Book Review -
Sleeping Where I Fall
Author: Mitchell J. Shields
July 5, 1998
About halfway through his engaging if occasionally
frustrating memoir of life in the 1960s, actor and writer Peter
Coyote relates a brief but telling anecdote about a friend named
Marty who had been living for a while in a commune in Northern
Marty, a large, muscular fellow with a surfeit of body hair and
a broken nose, showed up one day at Coyote's place in San
Francisco with a fistful of money and a directive from the women
in his group to get a vasectomy. His medical mission - which
made a certain amount of sense considering that, as Coyote
recalls, Marty "was copulating his brains out" as part of his
communal experience - raised fewer eyebrows than did his attire:
a demure dress and a scarf tied like a babushka to cover his
The meaning of Coyote's story is found not in the fact that his
friend was brave enough, or outrageous enough, to wear a dress.
As anyone who's been to San Francisco (or Houston, for that
matter) in the last few decades knows, men wearing dresses
aren't exactly a unique phenomenon.
No, the point of Coyote's tale is that Marty had no idea he was
being outrageous. He didn't wear what he did to shock or startle
or make a statement. He was completely guileless, so deep into
trying out a different way of living that he'd forgotten it was
And that, Coyote wants his readers to know, is something that is
too frequently left out of the deluge of books written about the
'60s: how sweetly seductive the call to experiment with new
modes of living was for many people of that era and how deeply
intense was their commitment.
In Coyote's view, remembrances of the 1960s tend too often to be
either nostalgic romances that dismiss the passions of the time
as the indulgences of youth or denunciations of the David
Horowitz variety that apologize for a revolutionary past and
trace the nation's current ills to the decade's
What Coyote tries to do in Sleeping Where I Fall is walk a third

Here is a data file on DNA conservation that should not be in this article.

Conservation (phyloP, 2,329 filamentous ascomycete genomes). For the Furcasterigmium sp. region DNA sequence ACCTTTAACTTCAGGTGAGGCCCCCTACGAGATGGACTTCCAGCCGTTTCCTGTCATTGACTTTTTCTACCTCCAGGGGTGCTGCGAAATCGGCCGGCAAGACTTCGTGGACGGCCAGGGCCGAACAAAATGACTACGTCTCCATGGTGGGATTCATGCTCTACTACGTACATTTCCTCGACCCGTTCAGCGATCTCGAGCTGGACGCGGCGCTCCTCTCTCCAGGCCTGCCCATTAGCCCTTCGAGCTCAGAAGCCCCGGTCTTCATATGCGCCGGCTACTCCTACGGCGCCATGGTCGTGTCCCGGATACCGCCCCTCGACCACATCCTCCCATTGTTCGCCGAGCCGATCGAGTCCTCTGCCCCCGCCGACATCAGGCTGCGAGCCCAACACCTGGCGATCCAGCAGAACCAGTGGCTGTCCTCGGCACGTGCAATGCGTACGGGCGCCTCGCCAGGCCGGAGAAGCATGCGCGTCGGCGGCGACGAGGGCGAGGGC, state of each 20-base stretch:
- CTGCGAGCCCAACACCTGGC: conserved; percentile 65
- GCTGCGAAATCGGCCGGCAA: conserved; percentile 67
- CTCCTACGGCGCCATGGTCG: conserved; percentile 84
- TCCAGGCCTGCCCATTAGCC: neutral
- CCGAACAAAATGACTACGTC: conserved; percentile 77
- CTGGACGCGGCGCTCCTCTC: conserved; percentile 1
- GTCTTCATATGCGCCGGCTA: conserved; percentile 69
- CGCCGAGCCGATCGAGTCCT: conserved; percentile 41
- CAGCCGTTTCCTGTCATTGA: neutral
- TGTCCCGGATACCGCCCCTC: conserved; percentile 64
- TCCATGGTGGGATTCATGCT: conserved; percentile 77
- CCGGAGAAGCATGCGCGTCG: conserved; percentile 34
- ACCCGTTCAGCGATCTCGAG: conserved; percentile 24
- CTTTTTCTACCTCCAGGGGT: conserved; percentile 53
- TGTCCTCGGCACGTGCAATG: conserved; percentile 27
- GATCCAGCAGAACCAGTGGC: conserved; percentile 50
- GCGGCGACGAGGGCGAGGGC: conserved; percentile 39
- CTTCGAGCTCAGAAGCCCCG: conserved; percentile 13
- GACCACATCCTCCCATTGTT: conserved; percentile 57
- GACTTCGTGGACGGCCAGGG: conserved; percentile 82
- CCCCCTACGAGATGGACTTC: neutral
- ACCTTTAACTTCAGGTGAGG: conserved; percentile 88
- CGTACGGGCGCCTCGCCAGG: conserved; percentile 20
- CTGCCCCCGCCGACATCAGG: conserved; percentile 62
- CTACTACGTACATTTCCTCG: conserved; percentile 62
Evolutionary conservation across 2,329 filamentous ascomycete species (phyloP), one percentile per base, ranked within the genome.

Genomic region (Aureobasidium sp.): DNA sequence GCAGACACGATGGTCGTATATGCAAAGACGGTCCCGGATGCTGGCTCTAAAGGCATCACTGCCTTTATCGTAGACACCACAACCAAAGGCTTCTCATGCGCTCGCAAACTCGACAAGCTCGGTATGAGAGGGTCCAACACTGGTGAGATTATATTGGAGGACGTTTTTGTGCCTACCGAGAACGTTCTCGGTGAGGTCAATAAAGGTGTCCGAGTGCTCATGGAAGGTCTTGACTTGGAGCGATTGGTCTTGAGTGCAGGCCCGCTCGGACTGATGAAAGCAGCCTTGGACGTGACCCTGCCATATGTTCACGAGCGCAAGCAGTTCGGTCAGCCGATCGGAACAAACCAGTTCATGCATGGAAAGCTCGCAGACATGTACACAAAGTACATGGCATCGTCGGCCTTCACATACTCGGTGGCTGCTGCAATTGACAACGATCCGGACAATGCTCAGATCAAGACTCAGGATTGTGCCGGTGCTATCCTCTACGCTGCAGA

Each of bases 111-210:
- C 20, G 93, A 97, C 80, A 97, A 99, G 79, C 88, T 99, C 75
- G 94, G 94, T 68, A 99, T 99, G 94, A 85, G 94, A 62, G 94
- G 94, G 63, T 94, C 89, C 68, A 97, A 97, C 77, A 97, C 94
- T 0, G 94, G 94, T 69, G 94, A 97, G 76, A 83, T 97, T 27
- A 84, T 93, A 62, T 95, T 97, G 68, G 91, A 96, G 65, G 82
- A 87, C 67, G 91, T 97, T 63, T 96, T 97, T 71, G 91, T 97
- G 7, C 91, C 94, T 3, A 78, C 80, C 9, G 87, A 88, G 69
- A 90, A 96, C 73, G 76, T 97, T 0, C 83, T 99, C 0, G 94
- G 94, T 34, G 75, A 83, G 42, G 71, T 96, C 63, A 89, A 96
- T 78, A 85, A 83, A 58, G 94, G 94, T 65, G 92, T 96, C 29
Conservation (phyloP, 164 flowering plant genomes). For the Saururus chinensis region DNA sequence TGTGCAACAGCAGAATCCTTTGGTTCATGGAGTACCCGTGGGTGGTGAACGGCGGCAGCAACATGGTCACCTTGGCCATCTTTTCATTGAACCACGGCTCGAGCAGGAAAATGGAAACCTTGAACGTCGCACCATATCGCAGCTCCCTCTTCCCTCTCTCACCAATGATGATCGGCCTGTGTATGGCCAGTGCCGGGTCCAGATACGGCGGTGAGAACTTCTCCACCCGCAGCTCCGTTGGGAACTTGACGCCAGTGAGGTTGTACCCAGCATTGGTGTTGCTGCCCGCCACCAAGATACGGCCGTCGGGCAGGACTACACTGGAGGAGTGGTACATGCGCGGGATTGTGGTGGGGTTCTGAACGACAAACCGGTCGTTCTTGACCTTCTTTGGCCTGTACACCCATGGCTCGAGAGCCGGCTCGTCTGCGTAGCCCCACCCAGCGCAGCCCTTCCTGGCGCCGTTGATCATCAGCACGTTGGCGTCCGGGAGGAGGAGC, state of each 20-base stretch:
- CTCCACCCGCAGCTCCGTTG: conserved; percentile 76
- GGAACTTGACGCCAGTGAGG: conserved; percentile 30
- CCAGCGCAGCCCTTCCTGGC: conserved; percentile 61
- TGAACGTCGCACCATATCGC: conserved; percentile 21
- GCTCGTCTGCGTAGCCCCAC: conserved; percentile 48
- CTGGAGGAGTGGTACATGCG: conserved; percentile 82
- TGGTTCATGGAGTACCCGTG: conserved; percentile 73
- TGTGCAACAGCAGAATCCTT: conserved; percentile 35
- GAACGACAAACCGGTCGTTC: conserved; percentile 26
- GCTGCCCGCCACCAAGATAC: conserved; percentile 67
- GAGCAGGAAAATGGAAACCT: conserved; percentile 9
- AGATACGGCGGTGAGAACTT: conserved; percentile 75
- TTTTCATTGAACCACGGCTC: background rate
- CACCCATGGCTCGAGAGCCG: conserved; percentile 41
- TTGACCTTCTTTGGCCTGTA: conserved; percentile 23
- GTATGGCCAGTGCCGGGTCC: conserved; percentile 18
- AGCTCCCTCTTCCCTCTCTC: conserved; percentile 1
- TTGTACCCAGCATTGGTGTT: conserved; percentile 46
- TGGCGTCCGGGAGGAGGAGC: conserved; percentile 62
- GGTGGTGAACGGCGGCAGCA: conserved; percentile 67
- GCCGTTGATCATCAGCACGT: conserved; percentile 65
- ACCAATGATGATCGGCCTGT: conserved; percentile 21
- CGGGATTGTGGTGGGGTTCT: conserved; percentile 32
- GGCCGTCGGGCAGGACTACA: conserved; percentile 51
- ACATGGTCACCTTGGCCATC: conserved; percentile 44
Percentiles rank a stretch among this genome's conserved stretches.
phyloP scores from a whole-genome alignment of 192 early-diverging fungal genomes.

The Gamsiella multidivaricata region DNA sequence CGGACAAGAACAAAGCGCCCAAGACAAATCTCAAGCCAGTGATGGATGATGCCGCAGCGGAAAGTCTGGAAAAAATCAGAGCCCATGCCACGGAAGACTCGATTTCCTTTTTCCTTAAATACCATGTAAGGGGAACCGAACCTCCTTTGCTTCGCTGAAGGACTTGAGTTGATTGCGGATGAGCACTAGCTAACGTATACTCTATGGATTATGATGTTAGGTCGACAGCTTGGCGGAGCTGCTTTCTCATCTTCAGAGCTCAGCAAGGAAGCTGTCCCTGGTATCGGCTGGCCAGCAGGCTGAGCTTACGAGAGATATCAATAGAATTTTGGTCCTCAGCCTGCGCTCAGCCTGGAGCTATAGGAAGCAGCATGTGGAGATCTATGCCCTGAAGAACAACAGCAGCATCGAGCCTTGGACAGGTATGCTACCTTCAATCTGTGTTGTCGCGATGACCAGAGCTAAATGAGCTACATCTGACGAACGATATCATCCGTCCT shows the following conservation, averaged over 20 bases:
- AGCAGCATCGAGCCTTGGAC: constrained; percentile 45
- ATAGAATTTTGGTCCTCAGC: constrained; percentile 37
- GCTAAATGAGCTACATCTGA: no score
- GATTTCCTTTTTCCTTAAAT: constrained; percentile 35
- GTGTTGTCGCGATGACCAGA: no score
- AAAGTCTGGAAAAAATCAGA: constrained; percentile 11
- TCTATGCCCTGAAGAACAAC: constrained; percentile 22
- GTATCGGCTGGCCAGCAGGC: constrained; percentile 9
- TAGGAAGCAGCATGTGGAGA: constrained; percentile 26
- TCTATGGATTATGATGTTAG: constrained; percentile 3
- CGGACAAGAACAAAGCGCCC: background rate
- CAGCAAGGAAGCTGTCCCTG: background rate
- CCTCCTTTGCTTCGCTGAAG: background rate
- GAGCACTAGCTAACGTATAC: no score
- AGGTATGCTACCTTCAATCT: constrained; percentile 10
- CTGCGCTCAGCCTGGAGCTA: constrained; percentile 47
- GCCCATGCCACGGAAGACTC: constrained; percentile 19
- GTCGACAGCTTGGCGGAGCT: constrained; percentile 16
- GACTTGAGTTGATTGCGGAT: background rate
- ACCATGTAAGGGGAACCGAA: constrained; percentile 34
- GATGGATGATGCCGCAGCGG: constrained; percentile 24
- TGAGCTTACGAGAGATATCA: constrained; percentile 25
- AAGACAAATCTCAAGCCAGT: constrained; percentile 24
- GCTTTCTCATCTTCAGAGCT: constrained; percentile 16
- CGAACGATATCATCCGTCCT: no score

path, to admit to errors but not deny the importance of those
who attempted to expand society's boundaries, to chronicle in a
straightforward way both the human potential discovered and the
human cost of that discovery.
Coyote is a good choice to do just that. Though he's best-known
today as an actor - his resume includes roles in movies ranging
from the recent Sphere to E.T. to Pedro Almovodar's Kika and, it
seems, the voice-over narration of every other nature
documentary out there - he came to celebrity late.
Born Peter Cohon, the son of a successful East Coast investment
banker, his first passions were for literature and the stage,
and in 1964, after graduating from a Midwestern college, he
moved to San Francisco to study creative writing and acting.
Before long he'd given up his professorial pipe and tweeds for
long hair, leathers and a life that brought him in contact with
the San Francisco Mime Troupe, the Hell's Angels, the Grateful
Dead and, most important, the Diggers, a short-lived community
of anarchists whose main contribution to the counterculture was
the notion of living free. An open-ended idea, the latter
included everything from giving up individual identity (Emmett
Grogan, one of the founders of the Diggers, allowed anyone
The contradictions inherent in this were obvious: No matter how
many times Grogan handed his name out, it was still his to give,
and at some point somebody, somewhere, had paid in time or money
for what was "free" in the free stores.
But consistency didn't particularly matter to the Diggers. What
mattered was getting people to question the very foundations of
the life they led, to assume that nothing was a given, that
everything was open.
One of the disappointments of Sleeping Where I Fall is that
Coyote doesn't explore this concept more fully. He shows its
impact, especially among those with whom he moves back to the
earth in various California communes, but he doesn't really
explore its meaning. But then again, considering how slippery
the idea is and how he tends to wander into somewhat
hoary-sounding rhetoric when he tries to wrestle with it,
perhaps it's best that Coyote focuses more on the people he knew
than on the philosophies that drove them.
Aided by journals he kept at the time, follow-up interviews and
what is apparently a prodigiously detailed memory (despite
frequent indulgence in drugs of the day), Coyote paints a number
of memorable portraits - so many, in fact, that by book's end
they begin to jumble together, the members of one commune
blending into the members of the next. (This is not, as it
happens, a problem with the essay that sparked this book,
Carla's Story, which deservedly won a Pushcart Prize for
nonfiction in 1994and can be found by anyone who's interested at
Still, these individual tales are bound up by Coyote's own
passage, which eventually brings him back home (where his
friends trash his father's estate), then on to chair the
California Arts Council and finally, starting in his late 30s,
to success as a movie actor.
Perhaps because of the same chameleonlike quality that makes him
a good performer, Coyote was able to move easily among a number
of different groups, and he kept his eyes open wherever he was.
Despite a slow start and a few lapses here and there, Sleeping
Where I Fall tells what he saw with skill, honesty and, perhaps
most remarkably, a passion only slightly diminished by the years
that have passed since he first toyed with the thought that the
world could be changed for the better. That we haven't toyed
with the thought more, Coyote suggests, is our loss.
Coyote Web Site ]